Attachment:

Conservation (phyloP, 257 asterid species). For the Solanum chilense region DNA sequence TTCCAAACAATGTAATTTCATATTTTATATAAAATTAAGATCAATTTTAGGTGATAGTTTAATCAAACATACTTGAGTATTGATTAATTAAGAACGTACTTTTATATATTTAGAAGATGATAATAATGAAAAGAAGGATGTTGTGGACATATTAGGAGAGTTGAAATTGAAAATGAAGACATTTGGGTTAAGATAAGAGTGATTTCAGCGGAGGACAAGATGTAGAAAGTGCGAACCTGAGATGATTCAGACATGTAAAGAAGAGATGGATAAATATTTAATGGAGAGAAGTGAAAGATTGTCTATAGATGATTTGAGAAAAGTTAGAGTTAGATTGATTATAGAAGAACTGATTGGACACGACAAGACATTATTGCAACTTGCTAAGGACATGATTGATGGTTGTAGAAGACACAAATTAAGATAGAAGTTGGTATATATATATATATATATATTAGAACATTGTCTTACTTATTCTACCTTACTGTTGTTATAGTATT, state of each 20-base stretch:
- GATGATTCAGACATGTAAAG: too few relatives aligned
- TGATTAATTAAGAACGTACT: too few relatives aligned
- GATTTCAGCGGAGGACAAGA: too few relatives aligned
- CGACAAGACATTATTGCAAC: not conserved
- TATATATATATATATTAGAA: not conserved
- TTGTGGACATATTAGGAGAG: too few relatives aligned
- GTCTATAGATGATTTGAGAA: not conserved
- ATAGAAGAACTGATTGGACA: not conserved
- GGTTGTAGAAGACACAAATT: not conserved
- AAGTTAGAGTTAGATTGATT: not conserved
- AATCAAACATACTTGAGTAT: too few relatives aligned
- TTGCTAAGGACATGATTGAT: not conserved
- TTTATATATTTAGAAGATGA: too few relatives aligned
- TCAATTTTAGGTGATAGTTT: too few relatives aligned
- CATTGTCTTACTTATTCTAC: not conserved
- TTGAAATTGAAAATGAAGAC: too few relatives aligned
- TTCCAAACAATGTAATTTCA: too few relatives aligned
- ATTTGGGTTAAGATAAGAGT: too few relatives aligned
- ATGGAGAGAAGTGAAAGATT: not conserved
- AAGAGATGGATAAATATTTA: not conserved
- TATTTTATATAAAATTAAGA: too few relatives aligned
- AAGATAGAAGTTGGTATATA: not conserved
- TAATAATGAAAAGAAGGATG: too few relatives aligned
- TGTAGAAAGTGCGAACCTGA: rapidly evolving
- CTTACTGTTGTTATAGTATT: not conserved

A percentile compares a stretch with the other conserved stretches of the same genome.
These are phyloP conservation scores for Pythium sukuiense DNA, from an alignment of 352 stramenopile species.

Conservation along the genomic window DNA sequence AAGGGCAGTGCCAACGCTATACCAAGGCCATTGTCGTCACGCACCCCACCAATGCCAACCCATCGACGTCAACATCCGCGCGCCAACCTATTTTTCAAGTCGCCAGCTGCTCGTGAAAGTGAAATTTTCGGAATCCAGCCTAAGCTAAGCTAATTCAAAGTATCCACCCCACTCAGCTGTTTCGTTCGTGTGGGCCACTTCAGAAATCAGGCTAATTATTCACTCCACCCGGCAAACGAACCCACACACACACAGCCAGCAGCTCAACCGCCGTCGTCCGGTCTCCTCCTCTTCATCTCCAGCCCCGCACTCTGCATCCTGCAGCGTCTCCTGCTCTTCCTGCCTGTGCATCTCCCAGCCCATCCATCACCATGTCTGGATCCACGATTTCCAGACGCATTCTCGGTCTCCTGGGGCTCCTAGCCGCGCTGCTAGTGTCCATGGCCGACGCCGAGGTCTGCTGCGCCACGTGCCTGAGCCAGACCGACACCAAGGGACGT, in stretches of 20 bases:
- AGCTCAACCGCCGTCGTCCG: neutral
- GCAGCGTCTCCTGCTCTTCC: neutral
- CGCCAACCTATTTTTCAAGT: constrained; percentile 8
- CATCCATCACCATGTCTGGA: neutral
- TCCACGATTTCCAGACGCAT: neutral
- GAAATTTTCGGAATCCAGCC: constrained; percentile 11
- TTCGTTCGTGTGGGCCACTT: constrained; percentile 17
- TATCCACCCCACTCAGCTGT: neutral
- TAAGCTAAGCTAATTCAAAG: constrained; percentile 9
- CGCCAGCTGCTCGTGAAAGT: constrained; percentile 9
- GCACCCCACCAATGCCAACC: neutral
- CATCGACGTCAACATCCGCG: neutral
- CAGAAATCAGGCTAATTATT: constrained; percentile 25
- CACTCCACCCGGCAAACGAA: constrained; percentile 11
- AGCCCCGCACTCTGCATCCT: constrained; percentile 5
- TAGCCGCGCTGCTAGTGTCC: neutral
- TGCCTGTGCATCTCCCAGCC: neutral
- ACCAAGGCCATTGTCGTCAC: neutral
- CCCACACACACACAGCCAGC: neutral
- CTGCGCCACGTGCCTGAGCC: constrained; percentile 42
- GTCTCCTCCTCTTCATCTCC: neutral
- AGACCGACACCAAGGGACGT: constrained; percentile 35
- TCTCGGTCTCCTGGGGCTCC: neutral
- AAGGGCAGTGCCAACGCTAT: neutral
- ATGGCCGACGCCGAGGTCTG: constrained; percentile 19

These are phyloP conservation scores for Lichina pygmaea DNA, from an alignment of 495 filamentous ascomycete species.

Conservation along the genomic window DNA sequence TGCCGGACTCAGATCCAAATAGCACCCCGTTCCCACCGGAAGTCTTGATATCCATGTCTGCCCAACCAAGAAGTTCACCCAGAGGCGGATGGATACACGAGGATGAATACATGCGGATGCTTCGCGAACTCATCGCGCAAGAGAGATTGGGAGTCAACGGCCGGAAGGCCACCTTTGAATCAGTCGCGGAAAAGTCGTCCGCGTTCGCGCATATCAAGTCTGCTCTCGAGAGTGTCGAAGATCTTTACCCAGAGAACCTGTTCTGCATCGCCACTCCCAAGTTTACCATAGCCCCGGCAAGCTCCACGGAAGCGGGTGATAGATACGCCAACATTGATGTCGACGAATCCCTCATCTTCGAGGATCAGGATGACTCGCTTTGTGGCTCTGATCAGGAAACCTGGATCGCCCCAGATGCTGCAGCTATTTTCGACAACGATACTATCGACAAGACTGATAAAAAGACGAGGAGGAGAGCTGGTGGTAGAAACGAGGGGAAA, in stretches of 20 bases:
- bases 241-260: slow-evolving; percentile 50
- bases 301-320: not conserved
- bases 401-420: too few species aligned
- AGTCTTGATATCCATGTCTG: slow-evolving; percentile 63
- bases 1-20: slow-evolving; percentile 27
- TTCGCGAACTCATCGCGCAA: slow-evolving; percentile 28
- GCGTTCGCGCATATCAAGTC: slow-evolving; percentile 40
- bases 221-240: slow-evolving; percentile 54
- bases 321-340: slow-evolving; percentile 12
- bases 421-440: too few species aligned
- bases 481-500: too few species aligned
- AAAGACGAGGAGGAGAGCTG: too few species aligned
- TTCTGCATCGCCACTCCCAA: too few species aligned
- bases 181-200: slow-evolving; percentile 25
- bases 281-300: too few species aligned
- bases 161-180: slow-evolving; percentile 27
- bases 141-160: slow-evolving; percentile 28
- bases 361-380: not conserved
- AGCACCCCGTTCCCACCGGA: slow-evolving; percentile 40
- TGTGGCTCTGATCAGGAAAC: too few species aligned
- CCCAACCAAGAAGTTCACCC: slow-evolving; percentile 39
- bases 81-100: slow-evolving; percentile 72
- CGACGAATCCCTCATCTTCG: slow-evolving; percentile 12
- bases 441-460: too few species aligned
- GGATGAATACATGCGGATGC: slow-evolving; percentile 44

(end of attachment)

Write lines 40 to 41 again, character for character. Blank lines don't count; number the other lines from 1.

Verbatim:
- GCACCCCACCAATGCCAACC: neutral
- CATCGACGTCAACATCCGCG: neutral